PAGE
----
CBP Planning to Launch Pilot Program on Containers with Cargo Residue This Year
U.S. Customs and Border Protection officials recently said they hope to begin by October a pilot program aimed at easing the requirements associated with the entry of containers with cargo residue.
In July 2009 CBP modified all earlier rulings to provide that re-imported instruments of international trade (containers) made of any material that have residues of any type of cargo may not be entered or manifested as empty and that the cargo residue contained, regardless of the amount, must be classified, entered and manifested. CBP said this policy change was intended to address risks to national security and the health and safety of its officers. The agency acknowledged trade community complaints about the effect of this change, including the expense of compliance, increased border congestion and challenges in providing accurate information, by subsequently delaying enforcement indefinitely.
CBP is now moving toward launching a pilot test that will provide new procedures and guidance on how to manifest and, if necessary, enter containers with residual cargo. A draft Federal Register notice states that under this pilot containers with cargo not exceeding a certain percentage of the container’s total capacity by weight or volume (7% for rail, 5% for air, and 3% for truck and ocean) would have to be manifested as having residue rather than as an empty container unless they are, in fact, completely empty. Officials say CBP would not weigh or measure containers to verify the amount of residue present but instead would accept declarations by carriers, since the above amounts are the same limits below which carriers do not charge for carrying freight. If the cargo residue has no commercial value (i.e., the container will be either cleaned with the residue destroyed or re-filled for export), CBP would:
- accept the declaration of the carrier, or the importer of record if other than the carrier, that the residue has no commercial value (zero value, or $1 for truck or air shipments reported through the Automated Commercial Environment) and the country of origin is the country from which the container is arriving;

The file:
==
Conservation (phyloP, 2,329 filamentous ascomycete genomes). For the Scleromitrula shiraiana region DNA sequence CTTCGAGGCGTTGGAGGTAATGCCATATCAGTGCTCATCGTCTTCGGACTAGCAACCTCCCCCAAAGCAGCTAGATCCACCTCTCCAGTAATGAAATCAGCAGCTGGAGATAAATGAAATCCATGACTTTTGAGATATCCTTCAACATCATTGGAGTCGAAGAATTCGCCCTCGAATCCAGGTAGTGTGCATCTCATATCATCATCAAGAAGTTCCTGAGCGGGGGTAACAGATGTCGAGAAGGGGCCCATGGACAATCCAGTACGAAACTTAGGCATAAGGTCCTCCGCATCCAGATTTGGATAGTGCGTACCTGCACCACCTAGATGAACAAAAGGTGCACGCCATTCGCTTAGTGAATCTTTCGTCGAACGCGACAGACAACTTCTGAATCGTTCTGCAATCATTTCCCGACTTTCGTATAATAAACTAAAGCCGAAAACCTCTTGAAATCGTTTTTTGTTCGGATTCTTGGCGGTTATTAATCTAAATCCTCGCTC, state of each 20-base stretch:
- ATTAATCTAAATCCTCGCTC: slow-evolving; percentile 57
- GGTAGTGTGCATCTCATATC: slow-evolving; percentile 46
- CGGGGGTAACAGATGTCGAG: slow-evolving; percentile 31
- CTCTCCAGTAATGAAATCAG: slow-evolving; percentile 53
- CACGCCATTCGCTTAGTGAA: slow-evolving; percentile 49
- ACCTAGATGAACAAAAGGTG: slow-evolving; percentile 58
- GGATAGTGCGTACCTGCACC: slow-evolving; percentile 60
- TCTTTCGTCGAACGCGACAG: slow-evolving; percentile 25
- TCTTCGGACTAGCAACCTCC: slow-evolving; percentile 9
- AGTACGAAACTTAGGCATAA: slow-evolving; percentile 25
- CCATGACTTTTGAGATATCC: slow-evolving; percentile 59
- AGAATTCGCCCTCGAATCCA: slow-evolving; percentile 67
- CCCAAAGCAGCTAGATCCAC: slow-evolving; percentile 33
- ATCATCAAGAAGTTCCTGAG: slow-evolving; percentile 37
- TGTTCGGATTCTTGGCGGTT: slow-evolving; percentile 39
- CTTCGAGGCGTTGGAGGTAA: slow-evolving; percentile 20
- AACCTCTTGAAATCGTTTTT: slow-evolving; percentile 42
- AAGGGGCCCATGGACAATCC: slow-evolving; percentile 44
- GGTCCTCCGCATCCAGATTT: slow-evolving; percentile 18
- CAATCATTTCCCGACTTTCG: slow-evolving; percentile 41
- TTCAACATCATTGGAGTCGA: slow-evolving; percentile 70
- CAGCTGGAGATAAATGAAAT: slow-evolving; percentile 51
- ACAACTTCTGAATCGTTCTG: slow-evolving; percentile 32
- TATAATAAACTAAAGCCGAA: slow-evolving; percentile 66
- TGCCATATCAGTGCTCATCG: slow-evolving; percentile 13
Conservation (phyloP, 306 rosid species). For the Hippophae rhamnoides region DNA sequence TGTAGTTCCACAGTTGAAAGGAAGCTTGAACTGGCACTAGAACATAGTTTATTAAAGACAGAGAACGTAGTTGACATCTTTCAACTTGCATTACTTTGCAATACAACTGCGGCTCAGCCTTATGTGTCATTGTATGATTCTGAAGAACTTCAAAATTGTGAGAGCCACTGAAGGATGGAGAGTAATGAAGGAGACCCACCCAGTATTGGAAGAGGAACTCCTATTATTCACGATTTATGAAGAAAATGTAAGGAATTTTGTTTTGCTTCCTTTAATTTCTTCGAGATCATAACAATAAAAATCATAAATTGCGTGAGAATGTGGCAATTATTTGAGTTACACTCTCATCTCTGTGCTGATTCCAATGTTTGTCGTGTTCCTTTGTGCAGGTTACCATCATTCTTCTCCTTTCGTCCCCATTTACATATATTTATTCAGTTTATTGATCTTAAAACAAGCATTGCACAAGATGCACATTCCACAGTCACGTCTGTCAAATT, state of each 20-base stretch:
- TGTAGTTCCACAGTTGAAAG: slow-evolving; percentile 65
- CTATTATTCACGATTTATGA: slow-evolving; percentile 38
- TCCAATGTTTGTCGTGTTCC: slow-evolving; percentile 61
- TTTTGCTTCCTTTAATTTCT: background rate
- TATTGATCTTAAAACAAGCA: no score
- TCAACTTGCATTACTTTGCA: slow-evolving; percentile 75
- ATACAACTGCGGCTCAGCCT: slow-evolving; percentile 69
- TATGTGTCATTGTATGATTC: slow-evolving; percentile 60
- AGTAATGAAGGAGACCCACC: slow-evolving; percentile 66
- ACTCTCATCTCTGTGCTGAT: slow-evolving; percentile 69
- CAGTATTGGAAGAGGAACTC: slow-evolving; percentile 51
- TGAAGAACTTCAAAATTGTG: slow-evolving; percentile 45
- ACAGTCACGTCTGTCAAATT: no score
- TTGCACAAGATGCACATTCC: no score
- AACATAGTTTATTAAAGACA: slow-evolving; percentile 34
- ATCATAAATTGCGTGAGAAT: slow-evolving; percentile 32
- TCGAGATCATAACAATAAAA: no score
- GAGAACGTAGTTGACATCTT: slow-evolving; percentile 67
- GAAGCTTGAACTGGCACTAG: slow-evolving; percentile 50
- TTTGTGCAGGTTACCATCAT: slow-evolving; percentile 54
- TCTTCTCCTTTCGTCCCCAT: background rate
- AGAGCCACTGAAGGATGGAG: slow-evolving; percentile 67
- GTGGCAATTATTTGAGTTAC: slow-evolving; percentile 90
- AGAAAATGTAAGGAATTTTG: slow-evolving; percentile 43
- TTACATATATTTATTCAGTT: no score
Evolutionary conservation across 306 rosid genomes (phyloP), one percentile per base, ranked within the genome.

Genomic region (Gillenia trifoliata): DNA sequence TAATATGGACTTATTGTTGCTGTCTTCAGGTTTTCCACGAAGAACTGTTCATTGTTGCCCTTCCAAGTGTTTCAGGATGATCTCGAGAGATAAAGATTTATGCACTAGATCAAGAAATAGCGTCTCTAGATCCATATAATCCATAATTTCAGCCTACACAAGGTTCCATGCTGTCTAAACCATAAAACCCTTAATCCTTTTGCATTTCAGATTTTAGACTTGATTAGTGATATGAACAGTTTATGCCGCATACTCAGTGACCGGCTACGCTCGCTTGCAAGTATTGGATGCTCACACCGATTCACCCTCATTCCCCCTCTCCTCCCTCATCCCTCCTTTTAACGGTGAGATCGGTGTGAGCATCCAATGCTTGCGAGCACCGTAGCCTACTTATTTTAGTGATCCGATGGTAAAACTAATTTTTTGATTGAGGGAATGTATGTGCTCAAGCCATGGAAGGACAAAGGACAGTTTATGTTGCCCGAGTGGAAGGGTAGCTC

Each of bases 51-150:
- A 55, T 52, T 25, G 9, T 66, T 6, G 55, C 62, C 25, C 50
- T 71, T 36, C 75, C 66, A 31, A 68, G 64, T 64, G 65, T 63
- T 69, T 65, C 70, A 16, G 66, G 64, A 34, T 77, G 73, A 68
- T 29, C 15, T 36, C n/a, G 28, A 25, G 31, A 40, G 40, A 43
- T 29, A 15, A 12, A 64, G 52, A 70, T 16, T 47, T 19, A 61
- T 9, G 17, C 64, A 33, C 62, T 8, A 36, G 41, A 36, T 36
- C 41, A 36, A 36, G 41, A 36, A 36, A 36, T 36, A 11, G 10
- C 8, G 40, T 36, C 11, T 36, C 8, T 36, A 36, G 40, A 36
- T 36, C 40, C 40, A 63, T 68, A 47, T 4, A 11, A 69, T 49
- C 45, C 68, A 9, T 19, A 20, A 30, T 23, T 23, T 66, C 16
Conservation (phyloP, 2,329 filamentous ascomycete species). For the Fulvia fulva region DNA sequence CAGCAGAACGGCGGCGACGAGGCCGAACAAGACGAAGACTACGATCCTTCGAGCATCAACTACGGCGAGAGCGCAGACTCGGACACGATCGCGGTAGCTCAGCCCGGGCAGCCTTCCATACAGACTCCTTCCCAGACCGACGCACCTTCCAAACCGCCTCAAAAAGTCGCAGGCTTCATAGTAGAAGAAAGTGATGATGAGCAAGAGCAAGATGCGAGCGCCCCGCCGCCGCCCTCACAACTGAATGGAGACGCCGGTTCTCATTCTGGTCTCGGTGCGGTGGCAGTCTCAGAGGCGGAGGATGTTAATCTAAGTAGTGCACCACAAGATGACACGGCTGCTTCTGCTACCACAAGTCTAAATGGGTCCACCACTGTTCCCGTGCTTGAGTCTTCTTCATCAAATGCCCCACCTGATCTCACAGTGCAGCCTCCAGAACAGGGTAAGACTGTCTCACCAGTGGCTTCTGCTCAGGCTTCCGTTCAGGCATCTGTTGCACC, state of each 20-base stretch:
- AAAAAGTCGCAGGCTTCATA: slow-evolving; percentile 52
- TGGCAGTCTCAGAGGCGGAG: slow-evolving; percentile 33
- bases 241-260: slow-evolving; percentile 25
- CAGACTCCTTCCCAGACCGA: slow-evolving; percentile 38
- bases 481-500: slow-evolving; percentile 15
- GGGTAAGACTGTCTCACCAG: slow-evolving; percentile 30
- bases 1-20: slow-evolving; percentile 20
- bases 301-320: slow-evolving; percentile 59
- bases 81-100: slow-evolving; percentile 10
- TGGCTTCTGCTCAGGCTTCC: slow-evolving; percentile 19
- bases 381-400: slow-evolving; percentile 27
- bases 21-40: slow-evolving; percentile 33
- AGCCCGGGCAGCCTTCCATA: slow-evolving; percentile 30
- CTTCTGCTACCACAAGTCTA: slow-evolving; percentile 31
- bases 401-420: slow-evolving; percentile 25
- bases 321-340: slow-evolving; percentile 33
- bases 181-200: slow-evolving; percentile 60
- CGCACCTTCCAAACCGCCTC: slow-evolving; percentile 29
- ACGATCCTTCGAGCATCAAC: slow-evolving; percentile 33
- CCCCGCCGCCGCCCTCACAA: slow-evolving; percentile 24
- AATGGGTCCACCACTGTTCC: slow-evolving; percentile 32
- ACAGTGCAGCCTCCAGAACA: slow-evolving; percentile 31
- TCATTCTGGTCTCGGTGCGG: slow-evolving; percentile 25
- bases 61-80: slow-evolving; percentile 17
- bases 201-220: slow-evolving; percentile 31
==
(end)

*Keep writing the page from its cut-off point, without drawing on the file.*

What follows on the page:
- require that the type of residue be described; and
- require a residue entry (made under 19 USC 1321, so no merchandise processing fee would be due) designating that the cargo residue has no commercial value.
For purposes of the test, the carrier would have the right to make informal entry on the residue and entry could be made off the manifest with no further documentary requirements if the commercial value is below the set limits.
Containers with residue levels above the specified amounts would have to be manifested and subject to formal or informal entry, depending on the value of the residue.
CBP officials say this test would use existing functionality so virtually no programming changes would be needed. In addition, there would be no application process so interested parties could begin participating in the pilot whenever they like. There would be no additional bonding requirements, and Air Cargo Advance Screening filings would not be required for containers with residue in the air environment.
CBP is hoping to finalize the Federal Register notice in May and then secure interagency approval, which is expected to take several months. Officials say the pilot will begin 30 days after the notice is published and that there will be a 60-90 day informed compliance period once the pilot is underway. Participation in the pilot will be voluntary, but those not participating will have to make formal entry for any cargo container with any amount of residue.